Oliver Herford, Ethel Watts Mumford and Addison Mizner have prepared an attractive little nonsense book in spite of its pessimistic title (The Cynic’s Calendar of Revised Wisdom for 1903, Elder & Shepard, San Francisco, 75 cents) very startlingly bound in warm red calico with two black cats conventionally intertwined to give it finish. Some of the wisdom smacks of bitterness, which even for a cynic is not nice, but others of their distorted proverbs make clever reading. Indeed, the very first sentiment that ushers in the New Year is one that is doubtless echoed by the majority of mankind: “God gives us our relatives; thank God we can choose our friends.”
Nonetheless, the 1903 Cynic’s Calendar was a huge success. It wasn’t high-class literature, but it helped pay the bills. Elder published six more calendars through the year 1909, and followed that with The Complete Cynic, a 1910 compilation of the best quips from the seven calendars. Finally, a Revived Cynic’s Calendar was published for 1917.
Many of Paul Elder’s authors were obscure and quickly forgotten, but this was not the case with Mizner, Mumford and Herford.
Addison Mizner (1872-1933) was an American architect famous for his Mediterranean and Spanish Colonial resorts in Florida. He was one of the most famous architects in America in the 1920s. He was born in Benicia, California and apprenticed with Willis Polk despite the lack of formal architectural training. Addison’s brother Wilson Mizner was manager of The Brown Derby restaurant in Los Angeles, and they were involved in a series of scams and misadventures that inspired Stephen Sondheim’s musical Road Show.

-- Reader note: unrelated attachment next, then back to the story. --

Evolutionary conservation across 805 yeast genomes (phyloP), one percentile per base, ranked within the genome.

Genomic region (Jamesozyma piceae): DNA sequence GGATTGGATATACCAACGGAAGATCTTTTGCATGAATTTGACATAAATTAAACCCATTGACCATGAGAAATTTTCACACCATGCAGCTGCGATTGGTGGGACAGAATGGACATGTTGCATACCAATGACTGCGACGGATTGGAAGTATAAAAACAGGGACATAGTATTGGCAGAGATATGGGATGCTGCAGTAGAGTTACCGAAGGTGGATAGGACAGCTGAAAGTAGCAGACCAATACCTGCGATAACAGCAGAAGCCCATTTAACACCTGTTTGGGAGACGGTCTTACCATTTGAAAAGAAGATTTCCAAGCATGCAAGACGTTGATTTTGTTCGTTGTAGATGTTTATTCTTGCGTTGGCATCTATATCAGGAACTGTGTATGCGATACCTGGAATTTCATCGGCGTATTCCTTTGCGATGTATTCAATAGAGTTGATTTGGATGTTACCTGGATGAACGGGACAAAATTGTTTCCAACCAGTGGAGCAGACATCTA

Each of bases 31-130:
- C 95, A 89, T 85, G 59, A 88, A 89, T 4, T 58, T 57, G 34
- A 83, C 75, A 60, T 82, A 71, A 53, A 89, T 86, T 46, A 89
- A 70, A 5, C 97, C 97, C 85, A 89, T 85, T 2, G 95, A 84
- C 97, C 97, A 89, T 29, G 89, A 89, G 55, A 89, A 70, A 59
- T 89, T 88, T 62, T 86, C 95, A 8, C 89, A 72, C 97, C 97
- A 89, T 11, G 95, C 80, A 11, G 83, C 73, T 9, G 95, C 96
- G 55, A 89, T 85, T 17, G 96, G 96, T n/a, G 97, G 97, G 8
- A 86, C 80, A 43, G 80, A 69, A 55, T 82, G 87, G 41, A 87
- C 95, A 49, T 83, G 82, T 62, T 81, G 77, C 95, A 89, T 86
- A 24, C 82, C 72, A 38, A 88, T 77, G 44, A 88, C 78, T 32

Ethel Watts Mumford (1873-1940) was an American author and artist. She was born in New York to a wealthy family who gave her a fine education, including studying painting at the Académie Julien in Paris. In 1896, Ethel married George Dana Mumford, but divorced him when he became intolerant of her literary career. She swore not to remarry unless the new gentleman accepted her as a professional writer. In 1906, she married Peter J. Grant and for a while wrote as Ethel Watts Mumford Grant before reverting to her original byline.
Oliver Herford (1863-1935) was a British-born writer, artist and illustrator who is sometimes called “the American Oscar Wilde.” When he was a teenager, his father, a Unitarian minister, moved the family to Chicago. He attended Antioch College in Ohio, then later the Slade School in London and the Académie Julien in Paris. He lived in New York City for most of his life and was a longtime member of the Players Club, as was Elder’s partner Morgan Shepard. Herford wrote for magazines such as Life, Punch, Century Magazine, The Mentor, and Ladies Home Journal, and also wrote many plays. His younger sister Beatrice Herford was a humorist, actress and vaudeville performer in England.
In his memoir The Many Mizners, Addison Mizner tells the story of the making of the calendar. It is amusing enough that I have included it here in full. Our story begins in Honolulu, Hawaii, where he has been living for many months. He is almost broke, which apparently was not unusual: